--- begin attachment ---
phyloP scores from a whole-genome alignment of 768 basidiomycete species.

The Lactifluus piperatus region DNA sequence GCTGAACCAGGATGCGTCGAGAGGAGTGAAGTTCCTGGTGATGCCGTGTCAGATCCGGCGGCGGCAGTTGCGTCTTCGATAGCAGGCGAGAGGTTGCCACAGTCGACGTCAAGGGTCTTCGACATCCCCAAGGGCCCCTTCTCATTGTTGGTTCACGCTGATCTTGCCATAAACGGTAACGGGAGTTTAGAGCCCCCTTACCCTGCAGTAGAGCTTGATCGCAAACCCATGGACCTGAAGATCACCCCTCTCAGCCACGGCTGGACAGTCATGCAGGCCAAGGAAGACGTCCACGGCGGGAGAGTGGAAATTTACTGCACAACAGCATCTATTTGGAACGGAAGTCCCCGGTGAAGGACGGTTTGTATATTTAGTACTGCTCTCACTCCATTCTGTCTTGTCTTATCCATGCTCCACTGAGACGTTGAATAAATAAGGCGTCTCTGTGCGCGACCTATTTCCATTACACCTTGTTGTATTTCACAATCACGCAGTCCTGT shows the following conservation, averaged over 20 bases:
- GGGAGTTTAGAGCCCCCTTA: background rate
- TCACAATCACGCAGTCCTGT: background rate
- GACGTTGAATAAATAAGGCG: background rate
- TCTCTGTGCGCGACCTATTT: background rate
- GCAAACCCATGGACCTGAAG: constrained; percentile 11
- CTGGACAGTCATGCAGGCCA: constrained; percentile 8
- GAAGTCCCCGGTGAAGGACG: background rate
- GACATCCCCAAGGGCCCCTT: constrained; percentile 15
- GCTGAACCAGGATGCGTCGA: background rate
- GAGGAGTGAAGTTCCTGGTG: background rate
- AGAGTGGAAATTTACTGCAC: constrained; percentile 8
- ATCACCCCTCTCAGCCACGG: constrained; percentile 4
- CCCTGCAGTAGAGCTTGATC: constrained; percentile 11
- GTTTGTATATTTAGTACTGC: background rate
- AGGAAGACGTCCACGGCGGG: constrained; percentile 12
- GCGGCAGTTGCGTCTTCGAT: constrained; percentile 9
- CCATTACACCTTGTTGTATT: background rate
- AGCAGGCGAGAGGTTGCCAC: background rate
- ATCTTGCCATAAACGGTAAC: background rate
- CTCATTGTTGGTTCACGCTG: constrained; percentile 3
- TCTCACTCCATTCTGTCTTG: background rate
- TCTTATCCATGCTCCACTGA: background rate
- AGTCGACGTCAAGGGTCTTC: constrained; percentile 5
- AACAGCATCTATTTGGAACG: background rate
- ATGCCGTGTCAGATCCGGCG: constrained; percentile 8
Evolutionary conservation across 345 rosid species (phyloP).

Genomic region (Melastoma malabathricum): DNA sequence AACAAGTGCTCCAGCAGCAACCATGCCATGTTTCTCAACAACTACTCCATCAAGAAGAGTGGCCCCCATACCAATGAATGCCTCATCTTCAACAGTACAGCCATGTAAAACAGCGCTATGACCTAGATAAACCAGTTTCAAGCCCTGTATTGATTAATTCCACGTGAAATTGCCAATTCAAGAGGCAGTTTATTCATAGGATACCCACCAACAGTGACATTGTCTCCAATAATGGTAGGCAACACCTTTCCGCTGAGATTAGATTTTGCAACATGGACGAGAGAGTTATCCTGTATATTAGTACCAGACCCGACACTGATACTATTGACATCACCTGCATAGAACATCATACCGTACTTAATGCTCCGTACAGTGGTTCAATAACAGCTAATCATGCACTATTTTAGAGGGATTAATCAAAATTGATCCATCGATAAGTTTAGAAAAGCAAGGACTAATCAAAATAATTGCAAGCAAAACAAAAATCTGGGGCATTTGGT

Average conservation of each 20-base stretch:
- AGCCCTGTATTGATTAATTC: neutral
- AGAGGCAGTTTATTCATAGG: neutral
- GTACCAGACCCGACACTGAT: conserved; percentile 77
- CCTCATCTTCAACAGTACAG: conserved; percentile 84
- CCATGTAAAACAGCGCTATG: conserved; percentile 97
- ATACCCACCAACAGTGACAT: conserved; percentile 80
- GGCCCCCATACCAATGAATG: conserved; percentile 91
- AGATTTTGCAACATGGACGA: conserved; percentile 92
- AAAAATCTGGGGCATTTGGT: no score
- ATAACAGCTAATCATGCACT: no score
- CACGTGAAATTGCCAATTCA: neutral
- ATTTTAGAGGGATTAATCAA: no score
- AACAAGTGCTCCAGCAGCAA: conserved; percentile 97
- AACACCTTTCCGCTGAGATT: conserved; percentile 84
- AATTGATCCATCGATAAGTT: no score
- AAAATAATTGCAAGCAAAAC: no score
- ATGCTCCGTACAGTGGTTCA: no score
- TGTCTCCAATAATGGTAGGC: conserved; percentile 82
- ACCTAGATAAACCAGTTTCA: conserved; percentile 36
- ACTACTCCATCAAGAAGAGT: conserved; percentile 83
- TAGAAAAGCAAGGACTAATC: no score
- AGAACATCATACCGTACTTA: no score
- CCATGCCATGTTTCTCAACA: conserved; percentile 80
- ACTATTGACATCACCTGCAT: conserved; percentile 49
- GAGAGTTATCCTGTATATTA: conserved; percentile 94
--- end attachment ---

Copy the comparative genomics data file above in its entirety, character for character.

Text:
phyloP scores from a whole-genome alignment of 768 basidiomycete species.

The Lactifluus piperatus region DNA sequence GCTGAACCAGGATGCGTCGAGAGGAGTGAAGTTCCTGGTGATGCCGTGTCAGATCCGGCGGCGGCAGTTGCGTCTTCGATAGCAGGCGAGAGGTTGCCACAGTCGACGTCAAGGGTCTTCGACATCCCCAAGGGCCCCTTCTCATTGTTGGTTCACGCTGATCTTGCCATAAACGGTAACGGGAGTTTAGAGCCCCCTTACCCTGCAGTAGAGCTTGATCGCAAACCCATGGACCTGAAGATCACCCCTCTCAGCCACGGCTGGACAGTCATGCAGGCCAAGGAAGACGTCCACGGCGGGAGAGTGGAAATTTACTGCACAACAGCATCTATTTGGAACGGAAGTCCCCGGTGAAGGACGGTTTGTATATTTAGTACTGCTCTCACTCCATTCTGTCTTGTCTTATCCATGCTCCACTGAGACGTTGAATAAATAAGGCGTCTCTGTGCGCGACCTATTTCCATTACACCTTGTTGTATTTCACAATCACGCAGTCCTGT shows the following conservation, averaged over 20 bases:
- GGGAGTTTAGAGCCCCCTTA: background rate
- TCACAATCACGCAGTCCTGT: background rate
- GACGTTGAATAAATAAGGCG: background rate
- TCTCTGTGCGCGACCTATTT: background rate
- GCAAACCCATGGACCTGAAG: constrained; percentile 11
- CTGGACAGTCATGCAGGCCA: constrained; percentile 8
- GAAGTCCCCGGTGAAGGACG: background rate
- GACATCCCCAAGGGCCCCTT: constrained; percentile 15
- GCTGAACCAGGATGCGTCGA: background rate
- GAGGAGTGAAGTTCCTGGTG: background rate
- AGAGTGGAAATTTACTGCAC: constrained; percentile 8
- ATCACCCCTCTCAGCCACGG: constrained; percentile 4
- CCCTGCAGTAGAGCTTGATC: constrained; percentile 11
- GTTTGTATATTTAGTACTGC: background rate
- AGGAAGACGTCCACGGCGGG: constrained; percentile 12
- GCGGCAGTTGCGTCTTCGAT: constrained; percentile 9
- CCATTACACCTTGTTGTATT: background rate
- AGCAGGCGAGAGGTTGCCAC: background rate
- ATCTTGCCATAAACGGTAAC: background rate
- CTCATTGTTGGTTCACGCTG: constrained; percentile 3
- TCTCACTCCATTCTGTCTTG: background rate
- TCTTATCCATGCTCCACTGA: background rate
- AGTCGACGTCAAGGGTCTTC: constrained; percentile 5
- AACAGCATCTATTTGGAACG: background rate
- ATGCCGTGTCAGATCCGGCG: constrained; percentile 8
Evolutionary conservation across 345 rosid species (phyloP).

Genomic region (Melastoma malabathricum): DNA sequence AACAAGTGCTCCAGCAGCAACCATGCCATGTTTCTCAACAACTACTCCATCAAGAAGAGTGGCCCCCATACCAATGAATGCCTCATCTTCAACAGTACAGCCATGTAAAACAGCGCTATGACCTAGATAAACCAGTTTCAAGCCCTGTATTGATTAATTCCACGTGAAATTGCCAATTCAAGAGGCAGTTTATTCATAGGATACCCACCAACAGTGACATTGTCTCCAATAATGGTAGGCAACACCTTTCCGCTGAGATTAGATTTTGCAACATGGACGAGAGAGTTATCCTGTATATTAGTACCAGACCCGACACTGATACTATTGACATCACCTGCATAGAACATCATACCGTACTTAATGCTCCGTACAGTGGTTCAATAACAGCTAATCATGCACTATTTTAGAGGGATTAATCAAAATTGATCCATCGATAAGTTTAGAAAAGCAAGGACTAATCAAAATAATTGCAAGCAAAACAAAAATCTGGGGCATTTGGT

Average conservation of each 20-base stretch:
- AGCCCTGTATTGATTAATTC: neutral
- AGAGGCAGTTTATTCATAGG: neutral
- GTACCAGACCCGACACTGAT: conserved; percentile 77
- CCTCATCTTCAACAGTACAG: conserved; percentile 84
- CCATGTAAAACAGCGCTATG: conserved; percentile 97
- ATACCCACCAACAGTGACAT: conserved; percentile 80
- GGCCCCCATACCAATGAATG: conserved; percentile 91
- AGATTTTGCAACATGGACGA: conserved; percentile 92
- AAAAATCTGGGGCATTTGGT: no score
- ATAACAGCTAATCATGCACT: no score
- CACGTGAAATTGCCAATTCA: neutral
- ATTTTAGAGGGATTAATCAA: no score
- AACAAGTGCTCCAGCAGCAA: conserved; percentile 97
- AACACCTTTCCGCTGAGATT: conserved; percentile 84
- AATTGATCCATCGATAAGTT: no score
- AAAATAATTGCAAGCAAAAC: no score
- ATGCTCCGTACAGTGGTTCA: no score
- TGTCTCCAATAATGGTAGGC: conserved; percentile 82
- ACCTAGATAAACCAGTTTCA: conserved; percentile 36
- ACTACTCCATCAAGAAGAGT: conserved; percentile 83
- TAGAAAAGCAAGGACTAATC: no score
- AGAACATCATACCGTACTTA: no score
- CCATGCCATGTTTCTCAACA: conserved; percentile 80
- ACTATTGACATCACCTGCAT: conserved; percentile 49
- GAGAGTTATCCTGTATATTA: conserved; percentile 94